What are the major trends in investment banking in Asia?

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Rank: Chimp | 14

I'm interested in people's views of the most important market trends and issues for investment banking in Asia Pacific at the moment. If you were the Asia Head of Investment Banking for a BB bank, what would be the top 5 items on your list of issues at the start of 2014?

Any input much appreciated!

Comments (30)

Jan 2, 2014

retrenchments

Jan 2, 2014

Thanks SSits. Do you think IBs are specifically pulling back from Asia (and if so, why), or is this just part of general trimming of balance sheets and focusing on core businesses given the increasing regulatory capital requirements, regulatory issues, etc?

Jan 2, 2014

-Still not seeing the growth in IB fees that prompted a lot of the big banks to build out their HK/China offices pre-2008
-Continued layoffs and poor hiring at most banks in Asia for IBD, due to the above
-Growing activity stemming from SE Asia versus sluggish activity from Greater China (constant fears of China slowdown and a "hard landing")
-Within IBD, continued reliance mostly on IPO business, M&A markets still not very active in Asia

    • 1
Jan 2, 2014

Thanks asiamoney, v useful

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Jan 2, 2014

I was told that in Vietnam it's more about origination/relationship managing. Heavy lifting is done by the SG team. One of the biggest upcoming IPOs in Vietnam is done by Citi SG.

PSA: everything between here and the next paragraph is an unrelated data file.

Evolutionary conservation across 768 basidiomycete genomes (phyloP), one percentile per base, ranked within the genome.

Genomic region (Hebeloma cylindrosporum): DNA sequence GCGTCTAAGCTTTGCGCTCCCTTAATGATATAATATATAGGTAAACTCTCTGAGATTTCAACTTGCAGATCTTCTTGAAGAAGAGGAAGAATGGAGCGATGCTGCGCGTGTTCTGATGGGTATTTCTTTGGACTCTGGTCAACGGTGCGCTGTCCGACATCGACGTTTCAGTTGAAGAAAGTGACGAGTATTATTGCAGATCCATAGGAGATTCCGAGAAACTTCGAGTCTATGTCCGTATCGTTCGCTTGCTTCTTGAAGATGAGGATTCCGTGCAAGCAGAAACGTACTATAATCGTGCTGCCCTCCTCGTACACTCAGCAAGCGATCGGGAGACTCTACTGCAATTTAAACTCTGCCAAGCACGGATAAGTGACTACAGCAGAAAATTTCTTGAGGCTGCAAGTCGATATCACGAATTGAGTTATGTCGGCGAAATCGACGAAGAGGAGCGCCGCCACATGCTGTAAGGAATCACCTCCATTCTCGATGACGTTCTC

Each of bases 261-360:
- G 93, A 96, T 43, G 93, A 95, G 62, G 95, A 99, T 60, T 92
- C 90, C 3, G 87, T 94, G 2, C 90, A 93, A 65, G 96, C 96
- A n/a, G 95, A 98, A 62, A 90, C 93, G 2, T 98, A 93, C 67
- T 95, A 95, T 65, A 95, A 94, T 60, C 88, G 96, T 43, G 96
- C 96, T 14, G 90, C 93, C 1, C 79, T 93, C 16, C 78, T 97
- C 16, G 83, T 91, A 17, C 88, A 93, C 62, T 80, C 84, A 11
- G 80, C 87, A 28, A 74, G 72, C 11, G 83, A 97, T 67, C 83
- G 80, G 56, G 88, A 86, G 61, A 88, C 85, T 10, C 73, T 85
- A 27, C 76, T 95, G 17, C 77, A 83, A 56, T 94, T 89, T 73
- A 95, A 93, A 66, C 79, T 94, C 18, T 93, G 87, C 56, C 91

Nothing is true; everything is permitted.

Jan 2, 2014

Thanks for that Ezio. Anyone else, how about other parts of Asia? Like China, Manila, Thailand Malaysia Indonesia etc?

Also, what's the difference between the SG and HK regional hub for bulge brackets? How do they differ if they cover both?

Jan 2, 2014

From what I know, things are pretty bad right now. Most of deals are delayed because the market is hit pretty bad.

Jan 2, 2014

Job-wise is not good at all. I heard a round of cuts were made last couple weeks and another probably around Dec. 2nd yr US MBAs are saying the Asian IB job market is worse that US/UK!

Jan 2, 2014

If I'm not wrong, IB offers from Asian offices are either exploding offers or have an extremely short response deadline. In other words, you would have had to make a decision before US recruiting starts.

Jan 2, 2014

Batman is correct.

Jan 2, 2014

^ lol

Jan 2, 2014

I would be thinking about getting an MBA at a university which is a target for IBs in those locations. Most associates have MBAs. Plus, this can help make up for your non-target undergrad school.

Jan 2, 2014

Chinese people love degrees..

Jan 2, 2014

You should get an MBA. A lot of the associates/analysts in Asia I've met or know of are either planning to get one, in one right now, or already got one. So, basically if your in Asia, going to Stanford GSB, Harvard, Wharton will help alot... Also, as a side note the spots for Asia are not as huge as US so you probably do want to be from a target school.

Jan 2, 2014

.

Jan 2, 2014

No? Just had a business trip to SE Asia and MS is definitely the top in terms of absolute deal size. however, GS carries more laymen's prestige.

The culture of IBD in Asia is definitely more uptight, as they are more strict with professionalism and timelieness

Jan 2, 2014

Bump. Curious as well.